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How To Set Up Your Drum Kit

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Gabriel walks through the parameters and principles of setting up your drum kit. Tune in to get some great tips on kit placement and drumming posture .

What's In This Session?
  • How NOT To Set Up Your Drum Set (0:00)

  • Know The Frequencies of Your Drum Set (0:36)

  • Deeper vs. Thinner Snare Drum (1:05)

  • How to Mix Your Cymbals (1:54)

  • How to Mix the Whole Kit (2:23)

  • Dynamics (3:40)

The Full Transcript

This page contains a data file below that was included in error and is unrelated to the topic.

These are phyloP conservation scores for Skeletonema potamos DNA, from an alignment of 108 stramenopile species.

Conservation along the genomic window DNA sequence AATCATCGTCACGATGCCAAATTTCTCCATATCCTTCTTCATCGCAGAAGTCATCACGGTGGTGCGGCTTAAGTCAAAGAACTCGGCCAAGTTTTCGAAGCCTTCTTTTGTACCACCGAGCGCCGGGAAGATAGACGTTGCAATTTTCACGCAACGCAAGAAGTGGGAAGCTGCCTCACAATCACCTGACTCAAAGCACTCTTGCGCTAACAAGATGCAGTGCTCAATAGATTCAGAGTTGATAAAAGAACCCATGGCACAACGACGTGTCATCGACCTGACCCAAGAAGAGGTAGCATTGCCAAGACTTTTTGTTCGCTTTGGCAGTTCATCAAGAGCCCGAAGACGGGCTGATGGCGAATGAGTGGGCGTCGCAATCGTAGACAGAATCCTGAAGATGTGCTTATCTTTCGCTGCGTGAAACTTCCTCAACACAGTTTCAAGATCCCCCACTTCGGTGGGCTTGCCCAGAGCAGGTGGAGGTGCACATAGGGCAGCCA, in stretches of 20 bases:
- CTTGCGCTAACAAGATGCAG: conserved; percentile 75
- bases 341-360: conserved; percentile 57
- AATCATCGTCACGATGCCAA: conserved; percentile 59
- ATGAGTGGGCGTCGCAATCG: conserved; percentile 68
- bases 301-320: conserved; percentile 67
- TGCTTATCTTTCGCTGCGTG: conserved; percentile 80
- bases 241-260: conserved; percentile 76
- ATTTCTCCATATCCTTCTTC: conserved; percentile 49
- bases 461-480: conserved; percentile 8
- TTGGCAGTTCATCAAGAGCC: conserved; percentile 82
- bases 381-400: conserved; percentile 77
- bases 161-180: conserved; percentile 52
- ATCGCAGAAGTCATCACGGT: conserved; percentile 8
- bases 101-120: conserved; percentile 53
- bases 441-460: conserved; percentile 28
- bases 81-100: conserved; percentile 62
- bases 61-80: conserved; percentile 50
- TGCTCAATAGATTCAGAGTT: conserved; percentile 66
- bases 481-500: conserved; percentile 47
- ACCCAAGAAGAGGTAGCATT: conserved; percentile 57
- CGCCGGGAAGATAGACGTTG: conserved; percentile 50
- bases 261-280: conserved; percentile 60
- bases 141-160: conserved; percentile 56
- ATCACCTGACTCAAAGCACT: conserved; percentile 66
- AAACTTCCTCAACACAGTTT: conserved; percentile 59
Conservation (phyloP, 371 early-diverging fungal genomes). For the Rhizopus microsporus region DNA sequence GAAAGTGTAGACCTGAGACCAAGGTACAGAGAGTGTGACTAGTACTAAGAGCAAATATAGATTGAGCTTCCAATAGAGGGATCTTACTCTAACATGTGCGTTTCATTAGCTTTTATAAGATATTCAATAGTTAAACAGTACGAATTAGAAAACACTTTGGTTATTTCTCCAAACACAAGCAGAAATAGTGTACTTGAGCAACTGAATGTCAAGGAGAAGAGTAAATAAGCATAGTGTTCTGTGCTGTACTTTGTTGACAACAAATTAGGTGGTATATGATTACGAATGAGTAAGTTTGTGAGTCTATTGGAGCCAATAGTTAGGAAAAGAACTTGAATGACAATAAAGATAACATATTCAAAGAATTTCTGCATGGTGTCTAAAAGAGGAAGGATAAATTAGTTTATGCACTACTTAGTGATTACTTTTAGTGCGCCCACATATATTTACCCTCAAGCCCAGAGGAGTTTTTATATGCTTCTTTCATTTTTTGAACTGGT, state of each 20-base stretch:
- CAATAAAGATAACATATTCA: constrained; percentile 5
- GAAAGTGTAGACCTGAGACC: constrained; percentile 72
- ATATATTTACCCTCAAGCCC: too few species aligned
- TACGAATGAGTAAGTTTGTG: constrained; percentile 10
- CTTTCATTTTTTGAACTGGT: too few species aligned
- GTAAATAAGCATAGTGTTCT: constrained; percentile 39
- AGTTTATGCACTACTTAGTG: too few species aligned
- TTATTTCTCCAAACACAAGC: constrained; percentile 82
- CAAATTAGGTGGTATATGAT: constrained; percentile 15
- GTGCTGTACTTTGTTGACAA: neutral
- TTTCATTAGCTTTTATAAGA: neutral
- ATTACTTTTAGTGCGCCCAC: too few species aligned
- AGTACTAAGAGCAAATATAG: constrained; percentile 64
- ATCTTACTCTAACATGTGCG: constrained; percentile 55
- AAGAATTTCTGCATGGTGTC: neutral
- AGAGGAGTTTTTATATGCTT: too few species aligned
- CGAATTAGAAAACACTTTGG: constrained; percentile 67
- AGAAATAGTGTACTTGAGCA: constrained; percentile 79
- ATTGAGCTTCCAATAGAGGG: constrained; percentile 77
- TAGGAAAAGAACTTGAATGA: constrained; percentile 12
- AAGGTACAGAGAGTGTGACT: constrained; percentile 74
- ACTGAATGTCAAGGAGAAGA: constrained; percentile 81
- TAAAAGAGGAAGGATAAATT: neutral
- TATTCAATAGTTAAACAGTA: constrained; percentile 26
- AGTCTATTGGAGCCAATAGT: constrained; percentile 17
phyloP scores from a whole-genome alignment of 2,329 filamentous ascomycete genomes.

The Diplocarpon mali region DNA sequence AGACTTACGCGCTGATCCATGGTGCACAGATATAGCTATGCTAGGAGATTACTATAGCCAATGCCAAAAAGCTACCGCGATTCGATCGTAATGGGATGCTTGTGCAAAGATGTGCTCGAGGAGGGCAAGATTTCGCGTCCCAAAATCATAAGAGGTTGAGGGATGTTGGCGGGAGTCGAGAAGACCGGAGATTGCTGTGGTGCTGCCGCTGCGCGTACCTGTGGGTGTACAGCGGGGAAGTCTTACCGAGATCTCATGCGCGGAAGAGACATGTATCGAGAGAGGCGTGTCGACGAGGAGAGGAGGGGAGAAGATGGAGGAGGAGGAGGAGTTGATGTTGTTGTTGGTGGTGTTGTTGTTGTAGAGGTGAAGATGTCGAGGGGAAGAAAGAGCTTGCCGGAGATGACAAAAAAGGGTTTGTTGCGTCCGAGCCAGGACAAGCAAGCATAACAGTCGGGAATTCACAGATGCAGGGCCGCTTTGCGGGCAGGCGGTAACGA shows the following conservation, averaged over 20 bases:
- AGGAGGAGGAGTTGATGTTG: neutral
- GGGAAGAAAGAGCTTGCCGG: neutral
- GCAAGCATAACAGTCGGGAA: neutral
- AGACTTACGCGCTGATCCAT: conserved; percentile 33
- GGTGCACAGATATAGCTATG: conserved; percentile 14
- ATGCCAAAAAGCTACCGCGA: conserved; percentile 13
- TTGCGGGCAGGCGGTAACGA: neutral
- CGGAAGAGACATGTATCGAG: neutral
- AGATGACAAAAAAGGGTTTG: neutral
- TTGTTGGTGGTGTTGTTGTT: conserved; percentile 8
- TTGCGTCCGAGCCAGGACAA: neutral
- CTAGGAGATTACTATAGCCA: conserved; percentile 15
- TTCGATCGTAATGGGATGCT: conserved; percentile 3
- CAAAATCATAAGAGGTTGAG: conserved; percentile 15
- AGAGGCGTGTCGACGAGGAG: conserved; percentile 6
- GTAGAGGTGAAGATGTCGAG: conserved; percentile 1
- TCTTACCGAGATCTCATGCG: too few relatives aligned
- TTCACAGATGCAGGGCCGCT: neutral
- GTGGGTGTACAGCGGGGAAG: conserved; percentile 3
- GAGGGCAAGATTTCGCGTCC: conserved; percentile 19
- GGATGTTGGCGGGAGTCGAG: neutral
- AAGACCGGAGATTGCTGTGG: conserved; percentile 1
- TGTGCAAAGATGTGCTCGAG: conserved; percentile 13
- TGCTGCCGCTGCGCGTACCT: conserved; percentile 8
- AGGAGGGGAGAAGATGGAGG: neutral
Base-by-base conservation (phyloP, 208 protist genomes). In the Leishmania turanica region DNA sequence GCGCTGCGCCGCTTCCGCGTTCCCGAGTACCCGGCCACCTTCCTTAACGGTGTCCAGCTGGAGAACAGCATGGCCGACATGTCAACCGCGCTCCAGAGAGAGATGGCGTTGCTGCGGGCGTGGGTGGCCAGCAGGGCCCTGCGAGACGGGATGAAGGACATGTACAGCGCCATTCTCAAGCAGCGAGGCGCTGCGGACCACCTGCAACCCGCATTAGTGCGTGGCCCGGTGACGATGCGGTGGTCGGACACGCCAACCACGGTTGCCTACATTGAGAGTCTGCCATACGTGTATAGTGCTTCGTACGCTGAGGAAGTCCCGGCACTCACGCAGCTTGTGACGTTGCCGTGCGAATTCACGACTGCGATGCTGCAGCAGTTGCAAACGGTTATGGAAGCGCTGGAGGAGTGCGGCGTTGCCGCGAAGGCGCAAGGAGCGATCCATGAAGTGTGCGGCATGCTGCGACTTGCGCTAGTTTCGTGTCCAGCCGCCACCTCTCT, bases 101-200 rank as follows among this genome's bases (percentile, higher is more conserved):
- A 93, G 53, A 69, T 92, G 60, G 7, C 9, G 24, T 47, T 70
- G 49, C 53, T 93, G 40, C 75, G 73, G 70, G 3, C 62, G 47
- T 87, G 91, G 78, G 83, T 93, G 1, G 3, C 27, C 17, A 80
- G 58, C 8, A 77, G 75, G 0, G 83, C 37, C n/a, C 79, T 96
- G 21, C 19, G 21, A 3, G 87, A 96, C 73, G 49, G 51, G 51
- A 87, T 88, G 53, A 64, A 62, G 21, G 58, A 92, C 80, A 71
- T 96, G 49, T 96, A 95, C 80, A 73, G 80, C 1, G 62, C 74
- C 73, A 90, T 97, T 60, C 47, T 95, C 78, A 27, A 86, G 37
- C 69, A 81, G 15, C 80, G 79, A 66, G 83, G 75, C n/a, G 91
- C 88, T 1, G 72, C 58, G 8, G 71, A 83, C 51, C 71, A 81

"Hey I'm Gabriel and welcome to Worship Solutions. This is how not to set up your drum set Okay for real this time. Let's talk about the right way to set up your drums. I'm just gonna walk through some parameters. every drummer has you their own individual tastes and placements that catered not only to their style, but also to the length of their arms, and how tall they are. So you can take some liberties in this, but I'm just gonna teach you a few principles that will help you, kind of as a great starting place to know whether your drums are set up in such a way that might be comfortable to you, but maybe you're setting yourself up for some bad habits, and if that's the case, you'll want to reverse those habits and start to transition your your kit in into the right direction. To give you a good drumming posture: I don't have the best drumming posture in the world. There are drummers that have way better posture than I do. Dave Whitworth has great posture, Joe Vogt, Jesse Proctor; a lot of the guys that play for the worship artists that you listen to and love, they’re great. For me, I do like to sit up straight with my shoulders not slouching. It’s kind of bad to play like that. So you want to have yourself up and just give yourself some room to lean into the groove when you get into it, but you don't want to be slouching your shoulders forward because it's gonna set you up to not have very fast wrist response as you're going around the drums. So drummers will usually set up straight and that's a good place to start. You’ll notice that the snare is in between my knees generally speaking. Most drummers you don't want to be up on your snare with your knees completely to the center of the snare drum unless you have really really long legs. I'm about 5’10” on a really confident, day so my legs aren't super long. For me, I want the snare drum so when I'm holding my stick, the center of the snare is when my hand is on my thigh. That’s how I've learned to place my snare. So you'll notice my elbow and my arms pretty straight. My arms not forward and it's not back, because that would put my snare here or that would put my snare here. But in order to have my snare kind of in the center of my posture, the center of my stick gravity that's where it is. So right here, this arms straight, I can get to the center of the snare this no problem. And so the same thing then, everything kind of stems from that. I've got my kick drum to, when I'm in proper snare posture, my kick pedal is right with my legs straight down. I don't have my foot way forward. I’m not sitting super far back to where it would look more like this from the aerial view. it's more that my knee is right where it needs to be in order for my stick to stay center of the snare. Same thing here with my hi-hat, my leg goes straight down. My hi-hat isn't way out here so that my foots way out. My hat is to where my legs are, straight down to the ground. I hope that makes sense, because I've seen some guys that, you know, the kick drums really far forward or sometimes they're actually almost the opposite way to where their knee touches the rim. But at the end of the day, that builds some bad drumming posture and we want to try to correct that. As you're going then out from your snare drum onto the kit, you've got your hi-hat. Now notice my hi-hat is roughly nine inches, maybe eight inches or ten inches, right in there off of my snare drum. How I like to measure that is actually pretty easy. The black mark on a ProMark stick. Super easy! That's the proper hi-hat, it's about halfway up your stick. So what that allows for, is my hands aren't gonna hit each other because my hi-hats not so low that as I'm playing a groove, I don't have any stick action with my left hand onto the snare, and my hi-hat isn't this high either. Because sometimes if it's this high up, as we illustrated earlier before and your snares too far low, it can be really, really awkward. Except you know maybe in some interesting like Vaudeville or Blue Man Group, sorts of like theatrical performances. But as a practice for drummers, it's best to have it about that far up, give or take a few inches at most. That allows for a reasonable amount of stick action, but you don't get carried away. I have my rack tom slightly inverted. Some guys will have flat rack toms and that's totally a preference. I know some guys even have forward rack Toms. I think Joe Vogt, first saw him play, I don't know if he still does it this way, but I was always amazed: he had his tom up at a snare forward because that was his technique. That's neither bad nor good. That's just a particular thing. My tom sits kind of facing me. If I'm laying my hand out, it’s kind of getting a deer to eat in the palm of your hand. So my snare is mostly flat, my rack tom is at about this angle right there. My floor tom is at the same height as my snare. It's not lower, it's not actually higher, it's roughly the same height. So that allows for later, when you're doing these builds like that, you're not way too low or way up high and then out from there at about the same height. Roughly the same height, then roughly the same angle is my ride cymbal. Now sometimes I'll move my ride over just a little bit more with a boom stand, but not all of us have the luxury of a boom stand, which is why we wanted to use a straight stand, because not every church has really high quality heavy-duty boom cymbal stands that can support the weight of a big cymbal like a ride cymbal. So when you have a straight stand, it's just good to put that. You'll notice the stand is roughly equal in distance that the base of the stand is about, where the kick drum rim is, and that's gonna put the bell of the cymbal about where the kick drum rim in, and you're just moving it so that the points at which when your arm is mostly straight. You’re hitting the center of the drums and you're hitting the cymbal. If my cymbal was way out here, then I'd be here for fills and my cymbals out here. So you can kind of see the rhyme and reason of drum postures. You don't necessarily want to be reaching too far for things unless that's just like, ‘Man, I'm rocking out and I'm like really into this moment,’ then it's kind of cool to have maybe a little bit more arm action. But you don't want that to be a necessity while you're playing, because of poor kit placement cymbal over here. It's pretty easy assembly here, this is just all a stick length. Crash cymbal here, you've got your floor tom, you can see from the overhead view. I've got a reasonable amount of real estate and there's good distance between the cymbals and the center of my floor tom. You want to make this so that you're not necessarily going, ‘Crud I just hit my ride cymbal.’ You don't want to do, that so you basically want to keep it, and make sure that your floor toms center is accessible and you can even do this while you're setting up your drums. Just with your hand like am I actually able to get a whole hand straight down onto it, because if so then I'm probably gonna be just fine as I'm playing around the drums. So that's a basic rundown and I hope that that helps you get great drum posture and even improves your chops, because you got a figure as things are placed with like a certain amount of intention and design, you can get faster with your runs, you play more effortlessly. It's easier to play with dynamics and you're well on your way to becoming a great drummer."